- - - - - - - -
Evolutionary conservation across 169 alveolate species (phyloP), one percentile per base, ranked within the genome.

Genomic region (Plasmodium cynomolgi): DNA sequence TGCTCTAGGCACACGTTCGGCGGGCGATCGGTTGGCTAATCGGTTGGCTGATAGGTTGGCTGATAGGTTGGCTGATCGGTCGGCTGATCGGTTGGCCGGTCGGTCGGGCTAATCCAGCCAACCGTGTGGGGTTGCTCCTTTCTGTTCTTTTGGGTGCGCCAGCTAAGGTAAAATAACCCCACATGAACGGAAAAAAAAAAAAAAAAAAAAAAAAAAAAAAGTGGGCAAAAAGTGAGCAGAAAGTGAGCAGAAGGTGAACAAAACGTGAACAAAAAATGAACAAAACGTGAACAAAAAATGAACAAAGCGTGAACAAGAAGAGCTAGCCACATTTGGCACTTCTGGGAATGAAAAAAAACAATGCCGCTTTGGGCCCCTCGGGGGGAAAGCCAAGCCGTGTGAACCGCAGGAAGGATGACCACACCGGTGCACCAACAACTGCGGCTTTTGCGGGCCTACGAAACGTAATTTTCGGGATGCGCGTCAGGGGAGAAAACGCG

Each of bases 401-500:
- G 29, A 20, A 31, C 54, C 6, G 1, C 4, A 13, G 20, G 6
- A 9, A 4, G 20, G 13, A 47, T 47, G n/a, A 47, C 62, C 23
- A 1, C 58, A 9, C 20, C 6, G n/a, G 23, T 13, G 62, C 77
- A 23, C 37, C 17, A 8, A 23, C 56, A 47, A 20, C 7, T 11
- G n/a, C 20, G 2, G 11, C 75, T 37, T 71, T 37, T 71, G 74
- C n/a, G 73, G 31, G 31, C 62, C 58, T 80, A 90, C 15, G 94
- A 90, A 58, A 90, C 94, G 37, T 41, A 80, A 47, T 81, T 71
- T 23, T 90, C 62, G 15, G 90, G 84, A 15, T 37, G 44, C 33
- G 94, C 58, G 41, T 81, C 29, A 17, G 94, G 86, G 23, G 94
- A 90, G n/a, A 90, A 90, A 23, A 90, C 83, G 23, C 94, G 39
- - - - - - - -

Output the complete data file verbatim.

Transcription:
Evolutionary conservation across 169 alveolate species (phyloP), one percentile per base, ranked within the genome.

Genomic region (Plasmodium cynomolgi): DNA sequence TGCTCTAGGCACACGTTCGGCGGGCGATCGGTTGGCTAATCGGTTGGCTGATAGGTTGGCTGATAGGTTGGCTGATCGGTCGGCTGATCGGTTGGCCGGTCGGTCGGGCTAATCCAGCCAACCGTGTGGGGTTGCTCCTTTCTGTTCTTTTGGGTGCGCCAGCTAAGGTAAAATAACCCCACATGAACGGAAAAAAAAAAAAAAAAAAAAAAAAAAAAAAGTGGGCAAAAAGTGAGCAGAAAGTGAGCAGAAGGTGAACAAAACGTGAACAAAAAATGAACAAAACGTGAACAAAAAATGAACAAAGCGTGAACAAGAAGAGCTAGCCACATTTGGCACTTCTGGGAATGAAAAAAAACAATGCCGCTTTGGGCCCCTCGGGGGGAAAGCCAAGCCGTGTGAACCGCAGGAAGGATGACCACACCGGTGCACCAACAACTGCGGCTTTTGCGGGCCTACGAAACGTAATTTTCGGGATGCGCGTCAGGGGAGAAAACGCG

Each of bases 401-500:
- G 29, A 20, A 31, C 54, C 6, G 1, C 4, A 13, G 20, G 6
- A 9, A 4, G 20, G 13, A 47, T 47, G n/a, A 47, C 62, C 23
- A 1, C 58, A 9, C 20, C 6, G n/a, G 23, T 13, G 62, C 77
- A 23, C 37, C 17, A 8, A 23, C 56, A 47, A 20, C 7, T 11
- G n/a, C 20, G 2, G 11, C 75, T 37, T 71, T 37, T 71, G 74
- C n/a, G 73, G 31, G 31, C 62, C 58, T 80, A 90, C 15, G 94
- A 90, A 58, A 90, C 94, G 37, T 41, A 80, A 47, T 81, T 71
- T 23, T 90, C 62, G 15, G 90, G 84, A 15, T 37, G 44, C 33
- G 94, C 58, G 41, T 81, C 29, A 17, G 94, G 86, G 23, G 94
- A 90, G n/a, A 90, A 90, A 23, A 90, C 83, G 23, C 94, G 39